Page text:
Prior to these proposed regulations, the EEOC's apparent enforcement position was that giving incentives to covered employees in exchange for health information obtained through an HRA provided by the employee's covered spouse was not permitted under GINA. In comparison to this past enforcement practice, the proposed regulations may be seen as a positive step. Yet, employers still face inconsistency in the approach to wellness programs adopted by the EEOC and that of that of both the ACA and ADA.

For employers who have increasingly turned to wellness programs to reduce health care costs and improve the health and productivity of the workforce, the inconsistent guidelines, while partially reconciled, still present challenges. The new NPRM includes, almost as an aside, a seeming expansion of the scope of the ADA as it applies to group health plans. In noting that the GINA proposed regulations do not limit the application of any other federal law such as the ADA, the NPRM reminds the reader that the ADA may require reasonable accommodation to a qualified individual with a disability under the ADA in order to permit the individual to "enjoy equal benefits and privileges of employment" on the same basis as individuals who are not disabled. As an example, the GINA proposal states that where an employer offers an inducement to an employee to participate in a disease-management or wellness program, the program must offer a disabled participant reasonable accommodation unless it is subject to the "undue hardship" exception.

As an example of where the EEOC might require reasonable accommodation as part of a disease-management program, a January 2013 EEOC ruling addressed a group health plan that waived its deductible for participation in a disease-management program or adherence to doctor-prescribed exercise and medication program, and included a requirement that the participants undergo blood tests to determine that they were taking their prescribed medications. The EEOC ruled that the disease-management program constituted a wellness program, and, among other things, the program would be required to provide reasonable accommodation to any participant who could not comply with the requirements due to a disability. Since the applying the ADA's "reasonable accommodation interactive process" to day-to-day group health plan administration would be highly disruptive to the operation of such plans, employers should consider submitting comments on the EEOC's position on this point.

The EEOC has requested comments on possible additional changes to the GINA regulations that, if adopted, may further complicate the promotion of wellness programs. For example, the Commission asks whether employers that offer inducements to encourage the spouses of employees to disclose information about current or past health must also offer similar inducements to persons who choose not to disclose such information, but who instead provide certification from a medical professional stating that the spouse is under the care of a physician, and that any issues raised in the HRA are being addressed. Another question posed is whether the proposed authorization requirement applies only to wellness programs that offer more than de minimis rewards or penalties to employees whose spouses provide information about current or past health status as part of an HRA. If so, how should the Commission define "de minimis"? Given concerns about the privacy of genetic information, the EEOC asks what procedures are needed to achieve GINA's goal of ensuring the confidentiality of genetic information with respect to electronic records stored by employers. Additionally, should the regulation restrict the collection of any genetic information by a workplace wellness program to only the minimum necessary to directly support the specific wellness activities, interventions, and advice provided through the program? Inasmuch as the proposed rule covers only inducements in connection with wellness programs that are part of group health plans, the EEOC also seeks input on the extent to which inducements should be offered with respect to wellness programs that are outside of group health plans.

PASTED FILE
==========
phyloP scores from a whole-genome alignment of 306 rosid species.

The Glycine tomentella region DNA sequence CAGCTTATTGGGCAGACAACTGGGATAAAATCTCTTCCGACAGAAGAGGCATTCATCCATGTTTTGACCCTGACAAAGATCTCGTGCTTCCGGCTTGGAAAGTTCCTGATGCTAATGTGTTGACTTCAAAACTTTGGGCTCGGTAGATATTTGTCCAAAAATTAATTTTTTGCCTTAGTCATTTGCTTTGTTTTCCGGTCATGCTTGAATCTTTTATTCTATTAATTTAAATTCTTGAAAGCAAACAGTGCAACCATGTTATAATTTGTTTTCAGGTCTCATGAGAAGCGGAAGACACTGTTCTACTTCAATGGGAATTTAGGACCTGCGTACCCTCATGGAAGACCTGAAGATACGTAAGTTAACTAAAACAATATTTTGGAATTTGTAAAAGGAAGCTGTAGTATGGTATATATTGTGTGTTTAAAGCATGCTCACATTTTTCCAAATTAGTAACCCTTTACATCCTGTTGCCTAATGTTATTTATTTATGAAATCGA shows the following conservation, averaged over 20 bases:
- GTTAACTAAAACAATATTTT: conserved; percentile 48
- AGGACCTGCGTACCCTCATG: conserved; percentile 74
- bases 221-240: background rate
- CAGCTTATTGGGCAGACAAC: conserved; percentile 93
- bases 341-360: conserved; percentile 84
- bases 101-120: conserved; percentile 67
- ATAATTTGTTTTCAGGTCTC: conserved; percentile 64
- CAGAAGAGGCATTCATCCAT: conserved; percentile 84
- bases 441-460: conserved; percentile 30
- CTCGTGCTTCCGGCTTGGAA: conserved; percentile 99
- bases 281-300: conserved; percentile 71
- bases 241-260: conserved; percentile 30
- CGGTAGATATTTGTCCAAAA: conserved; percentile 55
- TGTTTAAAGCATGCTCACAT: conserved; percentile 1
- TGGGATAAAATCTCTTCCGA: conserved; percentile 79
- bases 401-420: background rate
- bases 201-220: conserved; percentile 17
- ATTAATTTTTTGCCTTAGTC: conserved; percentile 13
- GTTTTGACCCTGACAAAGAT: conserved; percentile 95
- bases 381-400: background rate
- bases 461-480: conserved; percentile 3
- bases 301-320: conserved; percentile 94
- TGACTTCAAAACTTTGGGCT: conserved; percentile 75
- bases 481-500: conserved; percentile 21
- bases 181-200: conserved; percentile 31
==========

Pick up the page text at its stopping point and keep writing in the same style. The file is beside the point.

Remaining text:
The EEOC's decision to follow the rulemaking process for its proposed rules on wellness programs is contrary to the agency's standard practice of merely issuing "guidance" such as the recently issued pregnancy discrimination guidance and the agency's 2012 criminal history guidance. Establishing its position through formal rulemaking will likely strengthen the EEOC's argument that courts should defer to the agency's position on this issue.